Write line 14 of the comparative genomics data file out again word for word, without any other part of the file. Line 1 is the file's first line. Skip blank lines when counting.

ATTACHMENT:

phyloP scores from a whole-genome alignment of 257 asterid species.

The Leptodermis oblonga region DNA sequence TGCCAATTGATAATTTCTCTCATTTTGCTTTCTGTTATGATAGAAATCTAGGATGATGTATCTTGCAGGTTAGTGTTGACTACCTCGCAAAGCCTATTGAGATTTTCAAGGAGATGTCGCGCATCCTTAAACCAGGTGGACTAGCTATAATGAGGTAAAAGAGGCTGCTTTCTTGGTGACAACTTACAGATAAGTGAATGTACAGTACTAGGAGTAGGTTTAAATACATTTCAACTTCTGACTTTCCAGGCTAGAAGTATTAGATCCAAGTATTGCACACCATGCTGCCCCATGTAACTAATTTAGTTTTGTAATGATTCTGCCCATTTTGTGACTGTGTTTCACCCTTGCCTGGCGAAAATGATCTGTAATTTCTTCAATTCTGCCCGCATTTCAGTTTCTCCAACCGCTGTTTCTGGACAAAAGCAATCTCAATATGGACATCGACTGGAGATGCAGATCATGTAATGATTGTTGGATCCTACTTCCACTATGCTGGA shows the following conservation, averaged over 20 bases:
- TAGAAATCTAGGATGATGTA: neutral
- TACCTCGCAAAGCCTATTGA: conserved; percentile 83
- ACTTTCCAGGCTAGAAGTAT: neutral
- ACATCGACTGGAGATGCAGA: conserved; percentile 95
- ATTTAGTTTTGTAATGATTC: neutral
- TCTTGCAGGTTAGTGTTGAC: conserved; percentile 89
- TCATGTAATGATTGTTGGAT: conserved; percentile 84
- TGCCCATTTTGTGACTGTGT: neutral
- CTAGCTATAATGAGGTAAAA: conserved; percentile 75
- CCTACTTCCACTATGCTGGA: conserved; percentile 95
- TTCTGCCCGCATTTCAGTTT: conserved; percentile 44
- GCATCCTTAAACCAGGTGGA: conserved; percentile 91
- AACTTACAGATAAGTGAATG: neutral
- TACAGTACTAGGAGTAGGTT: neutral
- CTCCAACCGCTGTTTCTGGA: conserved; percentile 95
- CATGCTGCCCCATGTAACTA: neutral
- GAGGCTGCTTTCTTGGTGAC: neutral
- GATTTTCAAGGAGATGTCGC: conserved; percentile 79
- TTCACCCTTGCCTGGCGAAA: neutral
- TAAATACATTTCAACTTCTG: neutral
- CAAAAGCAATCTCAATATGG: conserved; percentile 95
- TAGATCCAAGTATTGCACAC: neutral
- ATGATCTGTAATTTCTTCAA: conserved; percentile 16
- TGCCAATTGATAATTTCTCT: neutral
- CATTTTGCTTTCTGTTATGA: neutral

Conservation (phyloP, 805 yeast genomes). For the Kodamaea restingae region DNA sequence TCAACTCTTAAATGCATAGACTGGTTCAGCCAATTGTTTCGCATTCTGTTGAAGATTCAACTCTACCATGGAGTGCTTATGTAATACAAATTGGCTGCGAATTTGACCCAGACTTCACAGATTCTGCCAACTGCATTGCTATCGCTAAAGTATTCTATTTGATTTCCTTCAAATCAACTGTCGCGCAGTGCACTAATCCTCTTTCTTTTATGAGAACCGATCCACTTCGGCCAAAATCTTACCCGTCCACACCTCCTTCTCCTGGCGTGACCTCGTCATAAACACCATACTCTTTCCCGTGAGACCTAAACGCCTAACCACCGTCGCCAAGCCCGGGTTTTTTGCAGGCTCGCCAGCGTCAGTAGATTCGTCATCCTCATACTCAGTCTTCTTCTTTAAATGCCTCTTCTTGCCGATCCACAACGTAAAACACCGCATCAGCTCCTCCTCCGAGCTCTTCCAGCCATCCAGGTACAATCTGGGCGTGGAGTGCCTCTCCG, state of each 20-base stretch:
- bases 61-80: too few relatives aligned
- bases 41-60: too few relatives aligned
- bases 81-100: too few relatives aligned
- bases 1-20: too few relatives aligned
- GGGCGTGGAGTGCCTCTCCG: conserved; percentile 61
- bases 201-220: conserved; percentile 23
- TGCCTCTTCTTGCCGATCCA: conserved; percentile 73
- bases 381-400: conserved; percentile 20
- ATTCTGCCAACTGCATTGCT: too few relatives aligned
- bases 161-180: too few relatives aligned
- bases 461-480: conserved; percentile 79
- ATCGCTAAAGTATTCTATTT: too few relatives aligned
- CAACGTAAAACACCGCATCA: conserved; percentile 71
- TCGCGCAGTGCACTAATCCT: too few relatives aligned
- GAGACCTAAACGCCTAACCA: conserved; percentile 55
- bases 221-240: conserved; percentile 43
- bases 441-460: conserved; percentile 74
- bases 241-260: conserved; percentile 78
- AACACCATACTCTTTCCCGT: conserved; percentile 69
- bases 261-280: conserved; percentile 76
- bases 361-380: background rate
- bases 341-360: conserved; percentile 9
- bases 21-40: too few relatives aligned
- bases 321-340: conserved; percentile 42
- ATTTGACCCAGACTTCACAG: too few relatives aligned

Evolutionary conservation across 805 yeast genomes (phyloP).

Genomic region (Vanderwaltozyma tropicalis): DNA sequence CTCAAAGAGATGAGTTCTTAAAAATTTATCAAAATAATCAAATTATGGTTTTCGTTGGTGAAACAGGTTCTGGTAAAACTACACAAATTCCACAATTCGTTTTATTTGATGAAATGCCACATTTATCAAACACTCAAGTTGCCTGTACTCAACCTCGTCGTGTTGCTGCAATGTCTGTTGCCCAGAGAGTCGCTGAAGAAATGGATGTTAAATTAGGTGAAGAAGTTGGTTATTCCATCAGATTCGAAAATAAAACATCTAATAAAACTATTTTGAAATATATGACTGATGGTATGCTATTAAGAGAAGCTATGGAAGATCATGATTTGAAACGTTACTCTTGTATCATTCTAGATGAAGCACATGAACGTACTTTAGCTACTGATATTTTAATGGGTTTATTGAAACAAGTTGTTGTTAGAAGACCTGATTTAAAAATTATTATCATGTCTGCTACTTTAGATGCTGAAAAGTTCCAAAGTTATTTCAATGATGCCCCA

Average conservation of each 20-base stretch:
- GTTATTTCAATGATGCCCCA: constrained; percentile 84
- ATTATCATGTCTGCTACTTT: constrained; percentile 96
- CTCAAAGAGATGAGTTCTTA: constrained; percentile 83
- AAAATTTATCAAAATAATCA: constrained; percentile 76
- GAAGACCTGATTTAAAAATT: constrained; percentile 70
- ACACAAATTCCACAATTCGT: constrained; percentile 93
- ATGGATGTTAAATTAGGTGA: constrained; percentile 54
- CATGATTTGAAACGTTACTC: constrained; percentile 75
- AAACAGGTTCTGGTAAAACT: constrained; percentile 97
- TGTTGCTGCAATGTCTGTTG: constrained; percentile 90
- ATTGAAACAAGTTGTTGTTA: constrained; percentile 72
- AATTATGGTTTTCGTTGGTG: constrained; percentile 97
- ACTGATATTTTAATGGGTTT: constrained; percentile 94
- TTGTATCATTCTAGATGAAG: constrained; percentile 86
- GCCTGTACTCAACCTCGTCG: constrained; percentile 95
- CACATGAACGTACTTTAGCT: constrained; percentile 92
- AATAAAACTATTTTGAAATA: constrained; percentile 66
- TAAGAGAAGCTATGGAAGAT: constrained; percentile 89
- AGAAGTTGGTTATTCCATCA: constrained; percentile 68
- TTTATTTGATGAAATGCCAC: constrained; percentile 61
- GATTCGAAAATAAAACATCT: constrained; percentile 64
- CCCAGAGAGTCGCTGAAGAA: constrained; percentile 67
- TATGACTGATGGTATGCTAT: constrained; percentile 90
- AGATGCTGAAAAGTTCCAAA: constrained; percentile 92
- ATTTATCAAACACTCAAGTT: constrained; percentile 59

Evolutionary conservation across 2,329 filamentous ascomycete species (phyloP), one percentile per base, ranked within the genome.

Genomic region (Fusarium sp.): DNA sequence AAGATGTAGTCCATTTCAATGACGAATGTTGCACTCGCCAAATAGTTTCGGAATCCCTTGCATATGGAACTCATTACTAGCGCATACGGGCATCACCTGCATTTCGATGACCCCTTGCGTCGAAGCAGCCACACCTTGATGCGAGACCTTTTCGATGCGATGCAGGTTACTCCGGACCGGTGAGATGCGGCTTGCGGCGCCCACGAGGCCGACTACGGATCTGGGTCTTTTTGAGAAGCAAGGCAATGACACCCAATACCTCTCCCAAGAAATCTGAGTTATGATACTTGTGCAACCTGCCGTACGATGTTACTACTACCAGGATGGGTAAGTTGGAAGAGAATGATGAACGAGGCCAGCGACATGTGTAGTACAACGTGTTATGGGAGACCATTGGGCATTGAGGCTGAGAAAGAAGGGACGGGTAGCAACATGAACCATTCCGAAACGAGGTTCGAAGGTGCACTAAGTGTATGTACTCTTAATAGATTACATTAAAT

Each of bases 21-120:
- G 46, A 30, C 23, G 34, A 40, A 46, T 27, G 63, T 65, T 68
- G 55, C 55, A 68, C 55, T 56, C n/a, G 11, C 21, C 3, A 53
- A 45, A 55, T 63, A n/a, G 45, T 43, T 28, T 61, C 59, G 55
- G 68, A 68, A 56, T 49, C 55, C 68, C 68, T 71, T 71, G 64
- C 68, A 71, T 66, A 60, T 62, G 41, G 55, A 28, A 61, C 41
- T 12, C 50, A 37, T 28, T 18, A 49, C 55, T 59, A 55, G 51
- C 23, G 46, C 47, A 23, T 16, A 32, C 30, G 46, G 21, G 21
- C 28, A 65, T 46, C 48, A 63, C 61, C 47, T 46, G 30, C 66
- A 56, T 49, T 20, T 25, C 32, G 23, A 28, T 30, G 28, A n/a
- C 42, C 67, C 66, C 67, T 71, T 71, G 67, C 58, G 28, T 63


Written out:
- GCATCCTTAAACCAGGTGGA: conserved; percentile 91